Federico Scarzello, wrote Gregory Dal Piaz, one of the world’s leading experts on Barolo, “is obviously a future star of the traditional movement in Piedmont.”
While still editor-in-chief of the wildly popular wine portal Snooth, Gregory — a champion of traditional-style Barolo and one of the category’s leading advocates — called Federico an “emerging star of traditional Barolo.”
“If you are a fan of traditionally made wines keep your eyes peeled for the wines of Scarzello. They are great today and with every additional vintage Federico will no doubt move from strength to strength. He is one of the bright future stars of traditional wines in the Langhe!”
Those are no small words from one of America’s top Italian wine experts.
Federico is the third generation to make wine on his family’s estate in the village of Barolo in the heart of the Barolo appellation. After completing his studies in winemaking and agriculture at the Scuola Enologica (School of Enology) in Alba and the University of Turin, he began making wines for his family’s winery in 1998.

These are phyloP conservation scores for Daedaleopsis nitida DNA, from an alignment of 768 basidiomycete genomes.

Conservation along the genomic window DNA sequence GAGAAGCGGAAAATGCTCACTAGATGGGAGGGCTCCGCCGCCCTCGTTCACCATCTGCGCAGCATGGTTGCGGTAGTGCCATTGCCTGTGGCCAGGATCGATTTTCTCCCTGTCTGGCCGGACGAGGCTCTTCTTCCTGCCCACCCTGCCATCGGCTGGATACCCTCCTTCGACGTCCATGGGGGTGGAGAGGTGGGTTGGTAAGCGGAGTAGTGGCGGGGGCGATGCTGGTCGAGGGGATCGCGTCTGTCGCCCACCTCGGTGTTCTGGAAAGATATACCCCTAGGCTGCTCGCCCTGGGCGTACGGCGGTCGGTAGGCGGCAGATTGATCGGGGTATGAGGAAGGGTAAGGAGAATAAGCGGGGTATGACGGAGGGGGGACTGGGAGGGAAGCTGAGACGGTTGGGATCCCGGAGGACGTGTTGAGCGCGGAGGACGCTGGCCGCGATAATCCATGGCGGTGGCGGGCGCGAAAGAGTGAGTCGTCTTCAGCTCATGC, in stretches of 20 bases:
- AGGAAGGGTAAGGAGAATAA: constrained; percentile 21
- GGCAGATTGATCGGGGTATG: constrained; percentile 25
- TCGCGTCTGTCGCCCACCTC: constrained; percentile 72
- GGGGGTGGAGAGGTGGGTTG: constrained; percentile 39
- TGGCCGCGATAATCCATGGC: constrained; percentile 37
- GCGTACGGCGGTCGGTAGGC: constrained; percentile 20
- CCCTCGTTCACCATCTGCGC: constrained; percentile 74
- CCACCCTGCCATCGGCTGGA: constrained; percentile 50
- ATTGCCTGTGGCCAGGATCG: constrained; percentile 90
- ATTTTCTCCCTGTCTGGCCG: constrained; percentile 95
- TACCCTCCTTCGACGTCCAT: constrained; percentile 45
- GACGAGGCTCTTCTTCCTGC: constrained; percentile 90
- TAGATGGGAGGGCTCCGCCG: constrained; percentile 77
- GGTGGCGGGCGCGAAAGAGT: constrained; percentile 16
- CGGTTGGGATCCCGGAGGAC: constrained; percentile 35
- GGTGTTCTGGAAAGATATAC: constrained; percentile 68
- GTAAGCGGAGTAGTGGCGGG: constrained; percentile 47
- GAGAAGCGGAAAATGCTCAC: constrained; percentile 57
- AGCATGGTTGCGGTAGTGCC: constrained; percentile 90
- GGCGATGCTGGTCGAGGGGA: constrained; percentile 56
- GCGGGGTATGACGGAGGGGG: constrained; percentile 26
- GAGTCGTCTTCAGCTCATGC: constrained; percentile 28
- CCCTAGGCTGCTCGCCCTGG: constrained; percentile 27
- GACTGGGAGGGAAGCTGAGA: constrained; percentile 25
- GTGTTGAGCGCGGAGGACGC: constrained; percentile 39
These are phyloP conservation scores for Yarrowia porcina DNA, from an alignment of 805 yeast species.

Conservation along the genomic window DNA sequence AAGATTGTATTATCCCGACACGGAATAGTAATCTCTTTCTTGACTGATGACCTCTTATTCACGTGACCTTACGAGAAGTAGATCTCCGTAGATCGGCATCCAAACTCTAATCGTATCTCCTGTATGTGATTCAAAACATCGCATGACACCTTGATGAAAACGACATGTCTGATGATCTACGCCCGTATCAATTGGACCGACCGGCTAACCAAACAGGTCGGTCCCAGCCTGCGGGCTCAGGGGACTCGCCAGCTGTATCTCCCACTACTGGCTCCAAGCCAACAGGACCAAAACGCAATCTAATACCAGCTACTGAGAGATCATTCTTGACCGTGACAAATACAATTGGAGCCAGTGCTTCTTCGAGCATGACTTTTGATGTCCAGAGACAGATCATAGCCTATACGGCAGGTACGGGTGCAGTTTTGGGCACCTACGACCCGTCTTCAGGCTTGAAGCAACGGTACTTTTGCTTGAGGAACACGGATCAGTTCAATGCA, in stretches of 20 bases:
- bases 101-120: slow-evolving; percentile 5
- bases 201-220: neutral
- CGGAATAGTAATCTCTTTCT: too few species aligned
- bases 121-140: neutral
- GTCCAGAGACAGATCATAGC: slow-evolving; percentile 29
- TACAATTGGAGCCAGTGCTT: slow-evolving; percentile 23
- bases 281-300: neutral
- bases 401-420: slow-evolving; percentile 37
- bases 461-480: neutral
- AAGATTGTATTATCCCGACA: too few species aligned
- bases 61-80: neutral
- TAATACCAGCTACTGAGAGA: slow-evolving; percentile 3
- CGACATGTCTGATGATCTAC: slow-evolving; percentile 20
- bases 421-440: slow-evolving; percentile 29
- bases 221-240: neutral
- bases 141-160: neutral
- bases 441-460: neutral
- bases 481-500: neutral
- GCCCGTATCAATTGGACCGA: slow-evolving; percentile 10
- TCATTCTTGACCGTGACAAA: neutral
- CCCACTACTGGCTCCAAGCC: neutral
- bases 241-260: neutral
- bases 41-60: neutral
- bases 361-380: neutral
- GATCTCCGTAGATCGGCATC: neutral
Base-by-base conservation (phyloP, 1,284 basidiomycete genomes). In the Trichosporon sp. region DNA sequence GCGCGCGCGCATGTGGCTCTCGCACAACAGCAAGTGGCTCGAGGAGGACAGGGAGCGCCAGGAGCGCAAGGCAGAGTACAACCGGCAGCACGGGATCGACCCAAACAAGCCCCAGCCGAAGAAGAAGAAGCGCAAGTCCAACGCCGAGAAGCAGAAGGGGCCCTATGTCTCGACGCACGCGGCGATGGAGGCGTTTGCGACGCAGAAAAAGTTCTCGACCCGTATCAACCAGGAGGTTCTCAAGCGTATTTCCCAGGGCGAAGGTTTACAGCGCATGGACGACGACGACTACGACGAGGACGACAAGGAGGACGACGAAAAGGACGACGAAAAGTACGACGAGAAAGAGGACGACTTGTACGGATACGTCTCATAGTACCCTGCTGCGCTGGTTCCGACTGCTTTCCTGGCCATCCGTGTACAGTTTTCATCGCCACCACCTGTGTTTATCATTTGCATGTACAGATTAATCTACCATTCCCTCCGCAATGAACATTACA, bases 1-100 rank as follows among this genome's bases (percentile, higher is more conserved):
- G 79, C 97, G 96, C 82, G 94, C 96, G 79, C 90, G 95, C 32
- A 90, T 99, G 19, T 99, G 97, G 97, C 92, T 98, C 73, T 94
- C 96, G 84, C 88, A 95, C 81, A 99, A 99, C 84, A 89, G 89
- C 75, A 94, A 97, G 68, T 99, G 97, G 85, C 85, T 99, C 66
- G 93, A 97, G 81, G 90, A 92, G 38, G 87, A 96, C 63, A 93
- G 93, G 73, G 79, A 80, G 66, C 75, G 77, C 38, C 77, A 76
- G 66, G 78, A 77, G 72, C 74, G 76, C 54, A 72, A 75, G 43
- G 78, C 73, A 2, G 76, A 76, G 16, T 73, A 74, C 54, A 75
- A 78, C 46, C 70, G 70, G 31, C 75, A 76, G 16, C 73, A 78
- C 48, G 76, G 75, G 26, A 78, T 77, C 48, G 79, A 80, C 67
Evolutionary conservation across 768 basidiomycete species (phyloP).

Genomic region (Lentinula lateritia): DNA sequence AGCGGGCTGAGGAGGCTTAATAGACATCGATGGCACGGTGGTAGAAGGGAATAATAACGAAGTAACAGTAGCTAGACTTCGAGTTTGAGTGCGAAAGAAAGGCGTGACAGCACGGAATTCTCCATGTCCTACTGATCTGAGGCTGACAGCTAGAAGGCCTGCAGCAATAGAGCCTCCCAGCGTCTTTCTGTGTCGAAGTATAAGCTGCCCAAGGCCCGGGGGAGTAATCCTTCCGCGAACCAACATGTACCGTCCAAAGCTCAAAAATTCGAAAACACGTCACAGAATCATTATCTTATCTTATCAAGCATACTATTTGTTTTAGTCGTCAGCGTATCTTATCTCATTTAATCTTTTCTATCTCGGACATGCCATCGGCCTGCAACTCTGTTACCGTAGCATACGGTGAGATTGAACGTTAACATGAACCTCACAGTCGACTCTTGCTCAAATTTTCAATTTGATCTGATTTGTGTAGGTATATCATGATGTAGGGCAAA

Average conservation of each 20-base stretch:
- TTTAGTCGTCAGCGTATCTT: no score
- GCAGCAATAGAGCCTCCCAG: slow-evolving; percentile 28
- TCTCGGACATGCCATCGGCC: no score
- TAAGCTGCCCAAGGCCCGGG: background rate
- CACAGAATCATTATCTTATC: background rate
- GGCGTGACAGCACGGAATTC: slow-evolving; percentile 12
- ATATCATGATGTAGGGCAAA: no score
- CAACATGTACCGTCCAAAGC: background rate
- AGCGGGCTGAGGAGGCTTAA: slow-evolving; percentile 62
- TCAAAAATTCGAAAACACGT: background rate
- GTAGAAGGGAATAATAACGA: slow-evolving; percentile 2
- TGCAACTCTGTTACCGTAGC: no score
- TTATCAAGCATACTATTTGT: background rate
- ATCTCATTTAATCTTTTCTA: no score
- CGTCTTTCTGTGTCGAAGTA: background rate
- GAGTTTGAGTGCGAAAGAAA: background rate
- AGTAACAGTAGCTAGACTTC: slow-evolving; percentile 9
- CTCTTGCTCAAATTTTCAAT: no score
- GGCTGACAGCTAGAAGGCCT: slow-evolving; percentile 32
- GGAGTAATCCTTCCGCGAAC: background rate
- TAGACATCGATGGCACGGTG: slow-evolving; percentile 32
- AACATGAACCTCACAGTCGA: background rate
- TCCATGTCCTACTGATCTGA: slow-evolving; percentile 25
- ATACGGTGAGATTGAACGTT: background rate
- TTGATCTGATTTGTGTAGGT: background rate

In the years following the Second World War, the Scarzello family made wines that they sold primarily in bulk. But that changed with the extraordinary 1978 vintage in the Langhe when they decided to first bottle and sell their Nebbiolo grapes as Barolo.
Today, the winery has five hectares planted to Nebbiolo, including 2.5 hectares devoted to the production of Barolo, 2 hectares in the famed Sarmassa cru of Barolo, and another half hectare in Terlo, another highly coveted and historic single-vineyard site.
Federico uses extended maceration and large cask aging — the hallmarks of traditional-style Barolo — to make these elegant and long-lived wines. The estate’s top label, the Barolo Sarmassa Vigna Merenda, can spend up to 30 months in 25-30 hectoliter Slavonian casks.